Last update May 13, 2019


Very Low Risk

Safe. Compatible. Minimal risk for breastfeeding and infant.

Thiazide diuretic drug. Indicated in the treatment of hypertension, edema secondary to heart failure, hepatic or renal disease and in the treatment of diabetes insipidus.
Oral administration once a day.

At a dose of 50 mg / day, the excretion into breast milk is clinically non-significant (Miller 1982). No side-effects were observed in a one-month old breastfed baby whose mother was treated with this medication and drug level in the plasma of this child was undetectable (Miller 1982).

Authorized use in newborns and infants.

Treatment with hydrochlorothiazide does not alter prolactin levels (Eldridge 1984).

Despite some older studies (Papadimitriou 1966, Barth 1963, Stout 1962), there is no scientific evidence that diuretics reduce breast milk production (Anderson 2018, Rowe 2013).

Several medical societies, experts and expert consensus, consider the use of this medication safe or probably safe during breastfeeding (Briggs 2017, Hale 2017 p 461, Malachias 2016, Schaefer 2007 p691).
American Academy of Pediatrics: Maternal Medication Usually Compatible With Breastfeeding (AAP 2001).
WHO Model List of Essential Drugs 2002: Compatible with breastfeeding (WHO 2002).

Long-term treatment with diuretic drugs may compromise the state of hydration of the nursing mother. Must make an adjustment (decrease) of the dose based on the estimated milk production and monitor milk production.


We do not have alternatives for Hydrochlorothiazide since it is relatively safe.

Suggestions made at e-lactancia are done by APILAM team of health professionals, and are based on updated scientific publications. It is not intended to replace the relationship you have with your doctor but to compound it. The pharmaceutical industry contraindicates breastfeeding, mistakenly and without scientific reasons, in most of the drug data sheets.

Jose Maria Paricio, Founder & President of APILAM/e-Lactancia

Your contribution is essential for this service to continue to exist. We need the generosity of people like you who believe in the benefits of breastfeeding.

Thank you for helping to protect and promote breastfeeding.

José María Paricio, founder of e-lactancia.

Other names

Hydrochlorothiazide in other languages or writings:


Hydrochlorothiazide belongs to this group or family:


Main tradenames from several countries containing Hydrochlorothiazide in its composition:


Variable Value Unit
Oral Bioavail. 50 - 70 %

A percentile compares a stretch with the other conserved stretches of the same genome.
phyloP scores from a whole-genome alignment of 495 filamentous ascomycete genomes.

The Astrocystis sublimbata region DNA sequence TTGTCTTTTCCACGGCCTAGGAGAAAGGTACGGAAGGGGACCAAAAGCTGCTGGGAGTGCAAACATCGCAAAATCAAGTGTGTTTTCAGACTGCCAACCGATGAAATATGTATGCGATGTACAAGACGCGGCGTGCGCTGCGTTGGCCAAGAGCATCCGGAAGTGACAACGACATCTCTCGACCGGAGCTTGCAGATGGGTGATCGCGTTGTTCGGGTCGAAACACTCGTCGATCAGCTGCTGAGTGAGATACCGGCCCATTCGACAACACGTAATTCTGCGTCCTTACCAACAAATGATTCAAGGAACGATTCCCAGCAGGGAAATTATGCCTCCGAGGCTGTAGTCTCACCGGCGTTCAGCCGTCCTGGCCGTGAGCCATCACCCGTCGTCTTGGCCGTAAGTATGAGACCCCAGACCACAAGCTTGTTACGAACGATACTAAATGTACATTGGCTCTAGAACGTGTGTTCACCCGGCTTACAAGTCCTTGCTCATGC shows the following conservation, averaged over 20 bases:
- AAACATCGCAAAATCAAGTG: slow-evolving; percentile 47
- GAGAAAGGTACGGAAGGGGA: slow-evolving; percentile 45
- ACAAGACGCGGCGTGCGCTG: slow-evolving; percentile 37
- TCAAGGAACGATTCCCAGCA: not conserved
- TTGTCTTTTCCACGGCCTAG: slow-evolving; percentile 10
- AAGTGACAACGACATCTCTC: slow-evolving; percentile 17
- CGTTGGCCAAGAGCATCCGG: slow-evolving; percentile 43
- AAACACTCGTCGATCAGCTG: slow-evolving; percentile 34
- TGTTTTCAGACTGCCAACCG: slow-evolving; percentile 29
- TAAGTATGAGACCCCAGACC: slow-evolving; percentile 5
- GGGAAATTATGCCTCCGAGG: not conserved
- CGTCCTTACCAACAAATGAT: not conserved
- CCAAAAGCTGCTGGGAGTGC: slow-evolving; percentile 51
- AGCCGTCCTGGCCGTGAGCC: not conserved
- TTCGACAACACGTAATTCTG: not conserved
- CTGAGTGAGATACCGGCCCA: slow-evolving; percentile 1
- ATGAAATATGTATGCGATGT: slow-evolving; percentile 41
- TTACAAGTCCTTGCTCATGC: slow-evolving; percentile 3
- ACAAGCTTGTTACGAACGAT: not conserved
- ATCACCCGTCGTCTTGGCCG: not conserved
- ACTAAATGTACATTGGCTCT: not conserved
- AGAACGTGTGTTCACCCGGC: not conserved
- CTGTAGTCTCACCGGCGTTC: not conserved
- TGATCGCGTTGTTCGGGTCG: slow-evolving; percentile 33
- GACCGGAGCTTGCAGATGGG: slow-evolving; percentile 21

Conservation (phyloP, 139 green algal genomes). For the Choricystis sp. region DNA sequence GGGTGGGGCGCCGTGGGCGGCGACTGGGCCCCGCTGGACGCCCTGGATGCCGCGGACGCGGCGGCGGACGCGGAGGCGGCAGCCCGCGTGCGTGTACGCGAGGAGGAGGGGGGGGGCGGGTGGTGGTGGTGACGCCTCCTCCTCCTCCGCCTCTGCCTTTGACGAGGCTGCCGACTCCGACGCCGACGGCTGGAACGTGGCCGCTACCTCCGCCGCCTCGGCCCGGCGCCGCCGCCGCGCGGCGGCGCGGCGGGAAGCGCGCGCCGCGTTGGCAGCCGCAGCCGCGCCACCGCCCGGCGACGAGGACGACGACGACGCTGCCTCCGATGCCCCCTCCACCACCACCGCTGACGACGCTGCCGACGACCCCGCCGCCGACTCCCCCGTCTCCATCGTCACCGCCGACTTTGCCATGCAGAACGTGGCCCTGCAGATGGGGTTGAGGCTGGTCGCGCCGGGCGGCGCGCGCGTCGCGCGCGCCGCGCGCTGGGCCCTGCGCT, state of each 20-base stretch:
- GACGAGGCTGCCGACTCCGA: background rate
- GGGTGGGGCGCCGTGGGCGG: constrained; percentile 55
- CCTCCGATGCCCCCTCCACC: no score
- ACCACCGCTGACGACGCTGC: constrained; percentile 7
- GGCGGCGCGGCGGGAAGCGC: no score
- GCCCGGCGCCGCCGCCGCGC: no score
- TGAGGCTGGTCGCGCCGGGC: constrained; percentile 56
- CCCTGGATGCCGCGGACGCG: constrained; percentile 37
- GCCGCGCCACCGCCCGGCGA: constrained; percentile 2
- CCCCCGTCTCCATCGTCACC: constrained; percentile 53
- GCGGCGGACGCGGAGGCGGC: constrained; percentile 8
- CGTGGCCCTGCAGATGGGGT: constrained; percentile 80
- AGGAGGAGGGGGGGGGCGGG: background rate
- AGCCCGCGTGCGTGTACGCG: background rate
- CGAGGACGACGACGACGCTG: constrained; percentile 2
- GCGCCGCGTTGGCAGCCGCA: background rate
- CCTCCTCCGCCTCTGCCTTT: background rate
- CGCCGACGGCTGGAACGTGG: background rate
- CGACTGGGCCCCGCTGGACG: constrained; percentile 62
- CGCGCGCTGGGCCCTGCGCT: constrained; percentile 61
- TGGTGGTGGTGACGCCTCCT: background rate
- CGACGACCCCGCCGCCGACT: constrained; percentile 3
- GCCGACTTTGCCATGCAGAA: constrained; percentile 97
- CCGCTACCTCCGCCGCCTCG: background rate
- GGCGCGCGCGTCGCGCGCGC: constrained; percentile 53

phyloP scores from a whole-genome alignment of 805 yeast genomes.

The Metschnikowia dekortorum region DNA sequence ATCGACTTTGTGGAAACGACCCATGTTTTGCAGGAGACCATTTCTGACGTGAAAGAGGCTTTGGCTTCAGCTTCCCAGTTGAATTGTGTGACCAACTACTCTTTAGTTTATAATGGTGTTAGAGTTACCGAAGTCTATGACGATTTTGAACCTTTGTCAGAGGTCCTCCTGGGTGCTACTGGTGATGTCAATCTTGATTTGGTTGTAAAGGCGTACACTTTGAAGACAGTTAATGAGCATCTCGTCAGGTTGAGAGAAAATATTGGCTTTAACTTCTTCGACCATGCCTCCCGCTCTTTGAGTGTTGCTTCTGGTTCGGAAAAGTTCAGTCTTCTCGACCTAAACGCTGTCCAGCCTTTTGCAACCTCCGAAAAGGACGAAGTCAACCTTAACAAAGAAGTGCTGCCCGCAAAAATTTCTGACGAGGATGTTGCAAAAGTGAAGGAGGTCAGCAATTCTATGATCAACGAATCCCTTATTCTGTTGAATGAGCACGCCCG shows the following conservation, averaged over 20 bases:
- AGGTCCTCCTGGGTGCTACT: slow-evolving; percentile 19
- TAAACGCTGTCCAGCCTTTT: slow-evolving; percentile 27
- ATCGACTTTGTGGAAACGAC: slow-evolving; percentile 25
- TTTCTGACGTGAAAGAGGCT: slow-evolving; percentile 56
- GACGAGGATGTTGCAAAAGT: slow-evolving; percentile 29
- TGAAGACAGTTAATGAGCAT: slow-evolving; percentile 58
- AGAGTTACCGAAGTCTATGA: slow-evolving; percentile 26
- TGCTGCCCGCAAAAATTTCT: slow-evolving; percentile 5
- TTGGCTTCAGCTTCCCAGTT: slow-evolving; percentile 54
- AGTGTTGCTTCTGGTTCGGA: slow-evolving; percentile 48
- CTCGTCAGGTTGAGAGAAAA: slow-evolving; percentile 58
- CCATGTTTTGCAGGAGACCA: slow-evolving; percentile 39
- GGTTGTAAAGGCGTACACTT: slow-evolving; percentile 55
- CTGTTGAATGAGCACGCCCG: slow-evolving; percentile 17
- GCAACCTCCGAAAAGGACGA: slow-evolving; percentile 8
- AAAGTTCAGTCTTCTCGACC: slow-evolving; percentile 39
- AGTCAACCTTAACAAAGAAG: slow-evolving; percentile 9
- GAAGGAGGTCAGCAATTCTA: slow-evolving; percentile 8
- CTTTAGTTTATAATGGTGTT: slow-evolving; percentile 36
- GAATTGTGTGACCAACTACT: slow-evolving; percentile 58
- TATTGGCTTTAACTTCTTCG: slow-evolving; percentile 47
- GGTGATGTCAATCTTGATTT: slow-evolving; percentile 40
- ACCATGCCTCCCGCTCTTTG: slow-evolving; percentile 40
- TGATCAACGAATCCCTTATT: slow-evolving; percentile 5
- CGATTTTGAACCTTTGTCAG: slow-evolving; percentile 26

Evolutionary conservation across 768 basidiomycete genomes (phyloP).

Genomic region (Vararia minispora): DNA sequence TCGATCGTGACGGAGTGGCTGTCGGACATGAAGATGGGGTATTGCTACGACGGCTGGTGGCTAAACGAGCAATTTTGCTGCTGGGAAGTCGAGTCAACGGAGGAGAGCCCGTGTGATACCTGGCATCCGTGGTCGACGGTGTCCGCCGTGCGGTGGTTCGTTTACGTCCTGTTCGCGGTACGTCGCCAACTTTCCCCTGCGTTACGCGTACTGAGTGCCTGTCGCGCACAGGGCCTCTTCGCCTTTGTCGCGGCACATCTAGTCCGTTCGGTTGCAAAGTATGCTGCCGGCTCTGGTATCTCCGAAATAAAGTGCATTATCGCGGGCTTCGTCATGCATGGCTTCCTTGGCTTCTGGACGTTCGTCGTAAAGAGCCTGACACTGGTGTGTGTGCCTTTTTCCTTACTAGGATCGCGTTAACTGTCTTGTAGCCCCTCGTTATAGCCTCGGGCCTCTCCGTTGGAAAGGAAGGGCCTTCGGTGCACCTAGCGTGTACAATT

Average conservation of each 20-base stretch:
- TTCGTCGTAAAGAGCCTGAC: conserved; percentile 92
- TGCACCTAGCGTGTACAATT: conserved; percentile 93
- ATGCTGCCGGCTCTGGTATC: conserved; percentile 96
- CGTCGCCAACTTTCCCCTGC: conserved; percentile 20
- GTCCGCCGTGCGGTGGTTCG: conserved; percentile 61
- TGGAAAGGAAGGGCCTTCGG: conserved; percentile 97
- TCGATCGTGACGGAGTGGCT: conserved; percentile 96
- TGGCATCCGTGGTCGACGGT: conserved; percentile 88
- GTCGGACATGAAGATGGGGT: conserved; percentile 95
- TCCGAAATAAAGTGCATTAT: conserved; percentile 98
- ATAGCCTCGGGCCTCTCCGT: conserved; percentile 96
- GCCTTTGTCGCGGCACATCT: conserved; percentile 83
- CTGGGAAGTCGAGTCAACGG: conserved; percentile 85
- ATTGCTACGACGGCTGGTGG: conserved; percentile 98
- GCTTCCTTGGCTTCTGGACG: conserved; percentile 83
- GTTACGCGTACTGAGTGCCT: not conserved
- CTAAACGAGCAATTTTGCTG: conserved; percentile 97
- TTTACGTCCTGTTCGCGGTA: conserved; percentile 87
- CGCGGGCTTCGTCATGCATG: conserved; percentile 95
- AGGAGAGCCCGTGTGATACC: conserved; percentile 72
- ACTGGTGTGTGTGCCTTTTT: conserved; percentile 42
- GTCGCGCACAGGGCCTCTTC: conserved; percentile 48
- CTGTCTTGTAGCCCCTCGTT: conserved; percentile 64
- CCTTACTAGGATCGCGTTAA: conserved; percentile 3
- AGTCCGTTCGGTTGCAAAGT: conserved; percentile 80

Molecular weight 297 daltons
Protein Binding 40 - 68 %
VD 4 - 8 l/Kg
pKa 9.09 -
Tmax 2 - 5 hours
5 - 15 hours
M/P ratio 0.28 -
Theoretical Dose 0.012 - 0.018 mg/Kg/d
Relative Dose 1.5 - 2.2 %
Ped.Relat.Dose 0.4 - 0.9 %


  1. Anderson PO. Treating Hypertension During Breastfeeding. Breastfeed Med. 2018 Abstract
  2. IARC - WHO. International Agency for research on Cancer. Some Drugs and Herbal Products. IARC Monographs on the Evaluation of Carcinogenic Risks to Humans Volume 108. 2016 Full text (link to original source)
  3. Malachias MV, Figueiredo CE, Sass N, Antonello IC, Torloni MR, Bortolotto MRF L. 7th Brazilian Guideline of Arterial Hypertension: Chapter 9 - Arterial Hypertension in pregnancy Arq Bras Cardiol. 2016 Abstract Full text (link to original source) Full text (in our servers)
  4. Rowe H, Baker T, Hale TW. Maternal medication, drug use, and breastfeeding. Pediatr Clin North Am. 2013 Feb;60(1):275-94. Abstract
  5. KF. Hidroclorotiazida. Ficha técnica. 2009 Full text (in our servers)
  6. Schaefer C, Peters P, Miller RK. Drugs During Pregnancy and Lactation. Treatment options and risk assessment. Elsevier, second edition. London. 2007
  7. WHO / UNICEF. BREASTFEEDING AND MATERNAL MEDICATION Recommendations for Drugs in the Eleventh WHO Model List of Essential Drugs. Department of Child and Adolescent Health and Development (WHO/UNICEF) 2002 Full text (link to original source) Full text (in our servers)
  8. AAP - American Academy of Pediatrics Committee on Drugs. Transfer of drugs and other chemicals into human milk. Pediatrics. 2001 Sep;108(3):776-89. Abstract Full text (link to original source) Full text (in our servers)
  9. Eldridge JC, Strandhoy J, Buckalew VM Jr. Endocrinologic effects of antihypertensive therapy with guanabenz or hydrochlorothiazide. J Cardiovasc Pharmacol. 1984 Abstract
  10. Miller ME, Cohn RD, Burghart PH. Hydrochlorothiazide disposition in a mother and her breast-fed infant. J Pediatr. 1982 Abstract
  11. Papadimitriou G, Rummel W. [Prevention or inhibition of lactation with hydrochlorothiazide]. Geburtshilfe Frauenheilkd. 1966 Abstract
  13. Stout G. Suppression of lactation. Br Med J. 1962;1:1150. 1962 Full text (link to original source) Full text (in our servers)

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